Loss of SMPD4 Causes a Developmental Disorder Characterized by Microcephaly and Congenital Arthrogryposis

Pamela Magini, Daphne J Smits, Laura Vandervore, Rachel Schot, Marta Columbaro, Esmee Kasteleijn, Mees van der Ent, Flavia Palombo, Maarten H Lequin, Marjolein Dremmen, Marie Claire Y de Wit, Mariasavina Severino, Maria Teresa Divizia, Pasquale Striano, Natalia Ordonez-Herrera, Amal Alhashem, Ahmed Al Fares, Malak Al Ghamdi, Arndt Rolfs, Peter BauerJeroen Demmers, Frans W Verheijen, Martina Wilke, Marjon van Slegtenhorst, Peter J van der Spek, Marco Seri, Anna C Jansen, Rolf W Stottmann, Robert B Hufnagel, Robert J Hopkin, Deema Aljeaid, Wojciech Wiszniewski, Pawel Gawlinski, Milena Laure-Kamionowska, Fowzan S Alkuraya, Hanah Akleh, Valentina Stanley, Damir Musaev, Joseph G Gleeson, Maha S Zaki, Nicola Brunetti-Pierri, Gerarda Cappuccio, Bella Davidov, Lina Basel-Salmon, Lily Bazak, Noa Ruhrman Shahar, Aida Bertoli Avella, Ghayda M Mirzaa, William B Dobyns, Tommaso Pippucci, Maarten Fornerod, Grazia M S Mancini

Research output: Contribution to journalArticlepeer-review

Abstract

Sphingomyelinases generate ceramide from sphingomyelin as a second messenger in intracellular signaling pathways involved in cell proliferation, differentiation, or apoptosis. Children from 12 unrelated families presented with microcephaly, simplified gyral pattern of the cortex, hypomyelination, cerebellar hypoplasia, congenital arthrogryposis, and early fetal/postnatal demise. Genomic analysis revealed bi-allelic loss-of-function variants in SMPD4, coding for the neutral sphingomyelinase-3 (nSMase-3/SMPD4). Overexpression of human Myc-tagged SMPD4 showed localization both to the outer nuclear envelope and the ER and additionally revealed interactions with several nuclear pore complex proteins by proteomics analysis. Fibroblasts from affected individuals showed ER cisternae abnormalities, suspected for increased autophagy, and were more susceptible to apoptosis under stress conditions, while treatment with siSMPD4 caused delayed cell cycle progression. Our data show that SMPD4 links homeostasis of membrane sphingolipids to cell fate by regulating the cross-talk between the ER and the outer nuclear envelope, while its loss reveals a pathogenic mechanism in microcephaly.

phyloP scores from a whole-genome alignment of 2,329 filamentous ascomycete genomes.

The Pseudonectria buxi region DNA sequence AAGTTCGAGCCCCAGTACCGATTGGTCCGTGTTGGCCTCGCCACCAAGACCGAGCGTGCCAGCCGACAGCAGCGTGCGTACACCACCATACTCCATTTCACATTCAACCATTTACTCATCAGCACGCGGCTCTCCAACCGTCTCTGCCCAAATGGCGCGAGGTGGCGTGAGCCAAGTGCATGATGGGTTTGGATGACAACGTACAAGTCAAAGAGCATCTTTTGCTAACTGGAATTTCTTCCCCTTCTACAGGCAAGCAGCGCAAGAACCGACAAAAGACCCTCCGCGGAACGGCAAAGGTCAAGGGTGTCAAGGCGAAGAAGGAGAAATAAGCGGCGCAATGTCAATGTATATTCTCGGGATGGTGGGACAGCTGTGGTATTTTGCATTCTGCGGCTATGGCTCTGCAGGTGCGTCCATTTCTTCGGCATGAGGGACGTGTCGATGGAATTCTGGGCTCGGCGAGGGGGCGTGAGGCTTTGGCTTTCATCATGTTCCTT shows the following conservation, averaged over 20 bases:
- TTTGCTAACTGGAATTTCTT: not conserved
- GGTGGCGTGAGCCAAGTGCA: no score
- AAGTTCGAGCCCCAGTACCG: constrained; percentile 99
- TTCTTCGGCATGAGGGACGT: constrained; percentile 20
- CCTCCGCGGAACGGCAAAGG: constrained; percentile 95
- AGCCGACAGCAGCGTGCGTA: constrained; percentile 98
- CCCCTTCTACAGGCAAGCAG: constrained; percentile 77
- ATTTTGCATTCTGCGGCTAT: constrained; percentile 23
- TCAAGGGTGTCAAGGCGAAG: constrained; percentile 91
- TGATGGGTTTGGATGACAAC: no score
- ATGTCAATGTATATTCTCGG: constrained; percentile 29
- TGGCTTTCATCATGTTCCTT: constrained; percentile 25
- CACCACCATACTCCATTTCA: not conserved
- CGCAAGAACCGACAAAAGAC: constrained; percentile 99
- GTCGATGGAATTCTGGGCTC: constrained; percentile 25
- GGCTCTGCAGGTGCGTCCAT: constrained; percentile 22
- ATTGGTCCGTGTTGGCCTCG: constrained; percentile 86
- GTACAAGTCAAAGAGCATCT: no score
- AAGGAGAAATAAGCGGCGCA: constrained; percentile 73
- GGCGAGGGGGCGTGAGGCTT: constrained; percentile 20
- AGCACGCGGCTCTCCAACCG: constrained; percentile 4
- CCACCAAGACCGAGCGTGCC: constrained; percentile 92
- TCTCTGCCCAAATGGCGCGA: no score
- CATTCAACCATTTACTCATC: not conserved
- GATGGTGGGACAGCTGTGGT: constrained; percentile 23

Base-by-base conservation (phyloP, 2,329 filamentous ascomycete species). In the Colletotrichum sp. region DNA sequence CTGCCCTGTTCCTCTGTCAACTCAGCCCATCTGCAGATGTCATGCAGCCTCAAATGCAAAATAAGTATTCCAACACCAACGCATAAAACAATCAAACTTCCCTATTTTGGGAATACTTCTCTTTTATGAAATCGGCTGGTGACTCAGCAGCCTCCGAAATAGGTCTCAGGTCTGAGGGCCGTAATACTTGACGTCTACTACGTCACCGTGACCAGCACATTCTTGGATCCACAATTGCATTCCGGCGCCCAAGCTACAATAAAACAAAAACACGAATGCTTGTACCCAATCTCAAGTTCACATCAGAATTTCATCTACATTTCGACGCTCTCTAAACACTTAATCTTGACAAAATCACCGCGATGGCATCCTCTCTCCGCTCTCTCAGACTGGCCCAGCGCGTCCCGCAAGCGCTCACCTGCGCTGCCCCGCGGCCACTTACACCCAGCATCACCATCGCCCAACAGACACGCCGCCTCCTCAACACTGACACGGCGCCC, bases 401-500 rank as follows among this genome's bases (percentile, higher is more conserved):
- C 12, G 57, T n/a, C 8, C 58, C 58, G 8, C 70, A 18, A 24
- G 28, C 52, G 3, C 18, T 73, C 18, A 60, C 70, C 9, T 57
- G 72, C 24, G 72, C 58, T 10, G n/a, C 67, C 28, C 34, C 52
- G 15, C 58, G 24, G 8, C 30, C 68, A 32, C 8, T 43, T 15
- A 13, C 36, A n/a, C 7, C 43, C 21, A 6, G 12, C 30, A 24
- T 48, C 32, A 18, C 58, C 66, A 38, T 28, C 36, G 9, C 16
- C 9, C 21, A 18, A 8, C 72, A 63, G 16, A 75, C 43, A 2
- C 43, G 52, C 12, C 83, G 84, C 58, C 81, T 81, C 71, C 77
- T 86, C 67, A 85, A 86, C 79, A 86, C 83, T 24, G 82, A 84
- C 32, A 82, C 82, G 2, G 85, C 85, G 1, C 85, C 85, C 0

Original languageEnglish
Pages (from-to)689-705
Number of pages17
JournalAmerican Journal of Human Genetics
Volume105
Issue number4
Early online dateAug 28 2019
DOIs
Publication statusPublished - Oct 3 2019

Keywords

  • NET13
  • SMPD4
  • arthrogryposis
  • microcephaly
  • neutral-sphingomyelinase

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